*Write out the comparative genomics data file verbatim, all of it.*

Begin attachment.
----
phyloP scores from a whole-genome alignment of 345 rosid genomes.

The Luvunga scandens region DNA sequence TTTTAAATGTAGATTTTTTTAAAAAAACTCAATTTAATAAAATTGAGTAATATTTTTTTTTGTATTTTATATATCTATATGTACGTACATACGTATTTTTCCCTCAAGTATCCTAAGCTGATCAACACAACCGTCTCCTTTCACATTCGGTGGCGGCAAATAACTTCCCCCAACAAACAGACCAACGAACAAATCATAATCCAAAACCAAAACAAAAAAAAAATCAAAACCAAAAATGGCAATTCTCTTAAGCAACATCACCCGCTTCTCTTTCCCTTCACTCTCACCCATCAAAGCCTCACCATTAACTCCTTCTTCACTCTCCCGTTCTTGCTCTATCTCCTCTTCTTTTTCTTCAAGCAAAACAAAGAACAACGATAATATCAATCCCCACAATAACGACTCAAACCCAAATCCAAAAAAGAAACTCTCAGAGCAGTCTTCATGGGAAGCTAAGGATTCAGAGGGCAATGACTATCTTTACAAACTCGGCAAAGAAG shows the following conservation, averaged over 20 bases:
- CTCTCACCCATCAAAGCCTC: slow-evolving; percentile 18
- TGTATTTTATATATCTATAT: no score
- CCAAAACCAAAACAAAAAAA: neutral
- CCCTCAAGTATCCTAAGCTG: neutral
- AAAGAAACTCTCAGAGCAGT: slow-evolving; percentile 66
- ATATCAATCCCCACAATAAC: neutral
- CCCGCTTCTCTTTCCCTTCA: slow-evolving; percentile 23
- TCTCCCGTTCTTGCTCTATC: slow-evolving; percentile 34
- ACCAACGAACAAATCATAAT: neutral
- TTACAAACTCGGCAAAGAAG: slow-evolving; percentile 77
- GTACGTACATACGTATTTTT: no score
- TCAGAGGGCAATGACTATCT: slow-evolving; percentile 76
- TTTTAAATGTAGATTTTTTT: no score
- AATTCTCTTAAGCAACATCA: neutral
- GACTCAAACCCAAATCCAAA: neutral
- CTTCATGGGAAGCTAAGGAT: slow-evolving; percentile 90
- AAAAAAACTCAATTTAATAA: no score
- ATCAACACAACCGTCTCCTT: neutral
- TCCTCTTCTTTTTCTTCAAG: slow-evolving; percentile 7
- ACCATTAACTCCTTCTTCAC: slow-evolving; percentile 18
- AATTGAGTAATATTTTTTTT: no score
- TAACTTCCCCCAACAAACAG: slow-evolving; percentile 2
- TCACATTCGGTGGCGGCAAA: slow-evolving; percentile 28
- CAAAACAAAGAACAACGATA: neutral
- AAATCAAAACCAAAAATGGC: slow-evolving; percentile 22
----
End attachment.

phyloP scores from a whole-genome alignment of 345 rosid genomes.

The Luvunga scandens region DNA sequence TTTTAAATGTAGATTTTTTTAAAAAAACTCAATTTAATAAAATTGAGTAATATTTTTTTTTGTATTTTATATATCTATATGTACGTACATACGTATTTTTCCCTCAAGTATCCTAAGCTGATCAACACAACCGTCTCCTTTCACATTCGGTGGCGGCAAATAACTTCCCCCAACAAACAGACCAACGAACAAATCATAATCCAAAACCAAAACAAAAAAAAAATCAAAACCAAAAATGGCAATTCTCTTAAGCAACATCACCCGCTTCTCTTTCCCTTCACTCTCACCCATCAAAGCCTCACCATTAACTCCTTCTTCACTCTCCCGTTCTTGCTCTATCTCCTCTTCTTTTTCTTCAAGCAAAACAAAGAACAACGATAATATCAATCCCCACAATAACGACTCAAACCCAAATCCAAAAAAGAAACTCTCAGAGCAGTCTTCATGGGAAGCTAAGGATTCAGAGGGCAATGACTATCTTTACAAACTCGGCAAAGAAG shows the following conservation, averaged over 20 bases:
- CTCTCACCCATCAAAGCCTC: slow-evolving; percentile 18
- TGTATTTTATATATCTATAT: no score
- CCAAAACCAAAACAAAAAAA: neutral
- CCCTCAAGTATCCTAAGCTG: neutral
- AAAGAAACTCTCAGAGCAGT: slow-evolving; percentile 66
- ATATCAATCCCCACAATAAC: neutral
- CCCGCTTCTCTTTCCCTTCA: slow-evolving; percentile 23
- TCTCCCGTTCTTGCTCTATC: slow-evolving; percentile 34
- ACCAACGAACAAATCATAAT: neutral
- TTACAAACTCGGCAAAGAAG: slow-evolving; percentile 77
- GTACGTACATACGTATTTTT: no score
- TCAGAGGGCAATGACTATCT: slow-evolving; percentile 76
- TTTTAAATGTAGATTTTTTT: no score
- AATTCTCTTAAGCAACATCA: neutral
- GACTCAAACCCAAATCCAAA: neutral
- CTTCATGGGAAGCTAAGGAT: slow-evolving; percentile 90
- AAAAAAACTCAATTTAATAA: no score
- ATCAACACAACCGTCTCCTT: neutral
- TCCTCTTCTTTTTCTTCAAG: slow-evolving; percentile 7
- ACCATTAACTCCTTCTTCAC: slow-evolving; percentile 18
- AATTGAGTAATATTTTTTTT: no score
- TAACTTCCCCCAACAAACAG: slow-evolving; percentile 2
- TCACATTCGGTGGCGGCAAA: slow-evolving; percentile 28
- CAAAACAAAGAACAACGATA: neutral
- AAATCAAAACCAAAAATGGC: slow-evolving; percentile 22